Tracey Cox reveals 15-step plan to get YOUR sex life back on track

Haven’t had sex in months…or years? Tracey Cox shares her 15-step plan to end YOUR dry spell – from solo fantasising to daytime instead of evening romps

  • Sexpert Tracey Cox reveals 15 per cent of all couples have sexless relationships
  • She said the longer couples go without sex, the harder it is to resume having sex
  • Here the British expert reveals a step-by-step plan to get couples back in bed 

It’s been a tough 18 months.

Lockdowns, home schooling, Covid, money worries, fears over ageing parents, fuel shortages – is it any wonder our anxiety levels have soared and our libidos come to a grinding halt.

If you’re one of the many couples who have had less sex in the last 18 months than ever before, don’t panic. You aren’t the only ones.

If you weren’t having sex before the pandemic either, you belong in the 15 per cent of all couples who have sexless relationships.

The longer couples go without sex, the harder it is to resume having sex.

While you should take comfort in the fact that the world seems to be losing its libido along with you, don’t be complacent either.

The time to tackle a sex drought isn’t tomorrow, it’s NOW.

Here’s a step-by-step plan to get you both back in bed (and maybe even happier than you were before!)…

Sexpert Tracey Cox reveals 15 per cent of all couples have sexless relationships (stock photo)

Have the conversation

Yes, you really must.

WHAT DOES IT FEEL LIKE TO HAVE SEX RARELY OR NOT AT ALL? 

For some, it’s a godsend. For others, it’s a slap in the face. 

Here’s what people told me when I asked what it felt like to be in a temporarily sexless relationship.

  • ‘I’m too ashamed to tell my friends we don’t have sex anymore. They would wonder if my husband is gay or assume one of us is secretly having an affair. I told my mother and she asked if we were about to get a divorce. What about we’re just not that bothered about sex anymore?’  
  • ‘I’d rather have a partner who doesn’t have sex than one who can’t keep it in his pants and is unfaithful or watches porn for hours at a time.’
  • ‘I hate that we don’t have sex. It makes me feel undesirable and unattractive. I’ve tried luring my husband to bed by wearing sexy underwear and tongue-kissing him but he just pretends it isn’t happening. If nothing happens soon, I’m going to step outside the relationship.’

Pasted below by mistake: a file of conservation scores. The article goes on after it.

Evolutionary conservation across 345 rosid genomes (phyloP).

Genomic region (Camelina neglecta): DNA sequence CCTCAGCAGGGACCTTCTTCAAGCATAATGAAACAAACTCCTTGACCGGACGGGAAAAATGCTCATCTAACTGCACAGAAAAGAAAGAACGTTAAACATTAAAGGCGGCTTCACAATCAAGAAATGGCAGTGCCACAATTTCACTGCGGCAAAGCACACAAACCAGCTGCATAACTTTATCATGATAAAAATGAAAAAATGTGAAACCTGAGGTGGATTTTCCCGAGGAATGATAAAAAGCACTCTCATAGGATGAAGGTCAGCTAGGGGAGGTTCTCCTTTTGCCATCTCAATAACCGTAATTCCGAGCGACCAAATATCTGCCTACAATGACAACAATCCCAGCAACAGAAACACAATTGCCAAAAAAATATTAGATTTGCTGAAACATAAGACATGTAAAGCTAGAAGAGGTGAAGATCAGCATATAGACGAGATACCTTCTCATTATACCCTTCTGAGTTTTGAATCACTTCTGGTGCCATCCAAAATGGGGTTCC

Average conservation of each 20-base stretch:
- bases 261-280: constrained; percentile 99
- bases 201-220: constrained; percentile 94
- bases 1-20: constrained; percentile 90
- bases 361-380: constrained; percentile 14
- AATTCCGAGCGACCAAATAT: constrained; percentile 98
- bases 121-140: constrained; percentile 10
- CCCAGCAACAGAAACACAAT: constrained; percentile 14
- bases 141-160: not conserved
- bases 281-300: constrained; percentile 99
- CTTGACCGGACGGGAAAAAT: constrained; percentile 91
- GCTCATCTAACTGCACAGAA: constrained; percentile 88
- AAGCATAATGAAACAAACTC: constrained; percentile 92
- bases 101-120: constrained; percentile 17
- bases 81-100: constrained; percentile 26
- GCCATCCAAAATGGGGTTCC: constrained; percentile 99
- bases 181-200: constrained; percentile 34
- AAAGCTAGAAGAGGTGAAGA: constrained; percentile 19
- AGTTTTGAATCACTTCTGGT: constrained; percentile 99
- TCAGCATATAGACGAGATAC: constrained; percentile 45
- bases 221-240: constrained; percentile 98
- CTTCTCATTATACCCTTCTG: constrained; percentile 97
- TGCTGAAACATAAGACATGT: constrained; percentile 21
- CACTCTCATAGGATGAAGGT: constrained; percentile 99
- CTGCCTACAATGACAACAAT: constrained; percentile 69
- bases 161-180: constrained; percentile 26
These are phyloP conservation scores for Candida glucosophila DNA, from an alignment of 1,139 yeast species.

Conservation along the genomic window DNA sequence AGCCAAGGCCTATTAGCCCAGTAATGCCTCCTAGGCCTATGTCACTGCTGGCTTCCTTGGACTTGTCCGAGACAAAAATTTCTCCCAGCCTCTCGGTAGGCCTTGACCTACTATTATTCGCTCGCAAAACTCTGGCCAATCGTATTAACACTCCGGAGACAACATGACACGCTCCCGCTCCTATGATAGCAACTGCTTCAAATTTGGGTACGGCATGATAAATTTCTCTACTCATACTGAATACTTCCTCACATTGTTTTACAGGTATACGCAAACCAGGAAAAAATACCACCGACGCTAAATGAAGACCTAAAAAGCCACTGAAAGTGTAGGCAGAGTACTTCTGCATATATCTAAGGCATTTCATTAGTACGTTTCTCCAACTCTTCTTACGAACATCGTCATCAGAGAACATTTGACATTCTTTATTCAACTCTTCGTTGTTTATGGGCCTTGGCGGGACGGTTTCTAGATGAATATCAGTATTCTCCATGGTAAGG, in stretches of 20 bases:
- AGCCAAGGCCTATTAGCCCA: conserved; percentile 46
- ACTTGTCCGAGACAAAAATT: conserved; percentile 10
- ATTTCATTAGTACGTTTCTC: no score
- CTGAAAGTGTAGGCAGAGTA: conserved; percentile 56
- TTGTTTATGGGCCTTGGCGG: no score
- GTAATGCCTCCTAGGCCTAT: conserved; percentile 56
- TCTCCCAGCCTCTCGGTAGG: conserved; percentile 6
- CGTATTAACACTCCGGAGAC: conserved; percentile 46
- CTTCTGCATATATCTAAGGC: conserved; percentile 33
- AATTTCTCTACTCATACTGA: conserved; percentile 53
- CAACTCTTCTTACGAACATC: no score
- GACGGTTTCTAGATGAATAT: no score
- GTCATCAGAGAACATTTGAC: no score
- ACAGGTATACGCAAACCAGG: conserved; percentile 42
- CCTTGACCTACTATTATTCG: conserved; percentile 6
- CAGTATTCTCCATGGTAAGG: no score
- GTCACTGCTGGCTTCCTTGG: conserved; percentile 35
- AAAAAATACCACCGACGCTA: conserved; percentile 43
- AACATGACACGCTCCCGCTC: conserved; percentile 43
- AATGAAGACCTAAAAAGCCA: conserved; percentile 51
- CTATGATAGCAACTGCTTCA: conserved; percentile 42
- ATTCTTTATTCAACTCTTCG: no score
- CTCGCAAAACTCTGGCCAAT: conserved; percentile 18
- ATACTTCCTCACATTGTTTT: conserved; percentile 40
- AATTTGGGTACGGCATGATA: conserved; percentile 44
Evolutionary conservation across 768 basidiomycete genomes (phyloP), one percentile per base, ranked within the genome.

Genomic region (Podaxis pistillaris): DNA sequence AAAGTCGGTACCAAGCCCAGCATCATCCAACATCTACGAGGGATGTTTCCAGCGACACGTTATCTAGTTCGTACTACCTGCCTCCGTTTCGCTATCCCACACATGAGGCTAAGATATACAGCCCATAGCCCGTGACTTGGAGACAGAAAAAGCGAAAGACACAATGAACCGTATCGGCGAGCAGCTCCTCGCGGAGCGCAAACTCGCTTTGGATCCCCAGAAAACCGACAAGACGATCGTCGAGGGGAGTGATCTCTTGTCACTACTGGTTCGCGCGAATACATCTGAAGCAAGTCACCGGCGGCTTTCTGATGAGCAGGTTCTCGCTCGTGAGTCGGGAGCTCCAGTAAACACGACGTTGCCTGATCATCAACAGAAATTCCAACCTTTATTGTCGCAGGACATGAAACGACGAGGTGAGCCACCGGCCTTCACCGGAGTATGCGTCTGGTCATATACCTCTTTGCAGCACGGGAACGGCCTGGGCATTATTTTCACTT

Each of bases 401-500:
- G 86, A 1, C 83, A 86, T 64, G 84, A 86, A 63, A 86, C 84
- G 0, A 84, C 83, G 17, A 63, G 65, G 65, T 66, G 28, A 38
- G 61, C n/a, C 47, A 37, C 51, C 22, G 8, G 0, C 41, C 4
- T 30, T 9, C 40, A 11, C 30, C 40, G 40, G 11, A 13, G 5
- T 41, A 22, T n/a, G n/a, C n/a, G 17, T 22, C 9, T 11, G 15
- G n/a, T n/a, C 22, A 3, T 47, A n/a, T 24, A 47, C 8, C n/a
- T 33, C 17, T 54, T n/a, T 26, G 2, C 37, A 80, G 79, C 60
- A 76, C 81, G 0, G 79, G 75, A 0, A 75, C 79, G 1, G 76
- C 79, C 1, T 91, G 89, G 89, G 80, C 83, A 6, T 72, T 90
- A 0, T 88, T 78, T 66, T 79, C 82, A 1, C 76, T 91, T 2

• ‘I’m 60. I’ve had enough sex to last me a lifetime. It’s never been my favourite part of a relationship. My husband has had 40 years of me having sex to keep him happy, now it’s my turn. I really don’t care if he gets it elsewhere. I don’t want to know and I want him to be discreet but if that stops him hassling me, great.’
  • ‘My wife has never been a sexual person, even when she was young. We talk about having sex but she’s always got a reason why we shouldn’t do it. The reasons are lame and it’s really because it’s too much hassle for her. Too many hurdles to jump. It’s fine but I do feel she’s forgotten about me. I miss the intimacy of sex as much as the physical outlet.’
  • ‘We used to have great sex at the start. We’d go to bed for hours at a time. Take a bottle of wine and make love for hours. Now, we’re so worn out by the kids, we’d rather do something else like watch a movie or go out to lunch. We still have sex but it’s rare and doesn’t last very long. Sex is like everything else in life. There’s a time when it’s important in your life and there’s a time when it’s not. We’re both perfectly happy with where we are now. Maybe when the kids grow up, we’ll rediscover it again.’
  • ‘When lockdown first happened, we had a lot more sex. Then we got bored. That’s all we did: walk, eat, have sex, watch telly. Sex was the first to go. When you’re with each other 24/7 and know you can have sex whenever you want, at any time of day, it loses its appeal.’

Wait until you’re both chatting normally and then say, ‘Have you noticed we aren’t having sex as much as we used to? I miss it. Why do you think we don’t do it as much anymore?’.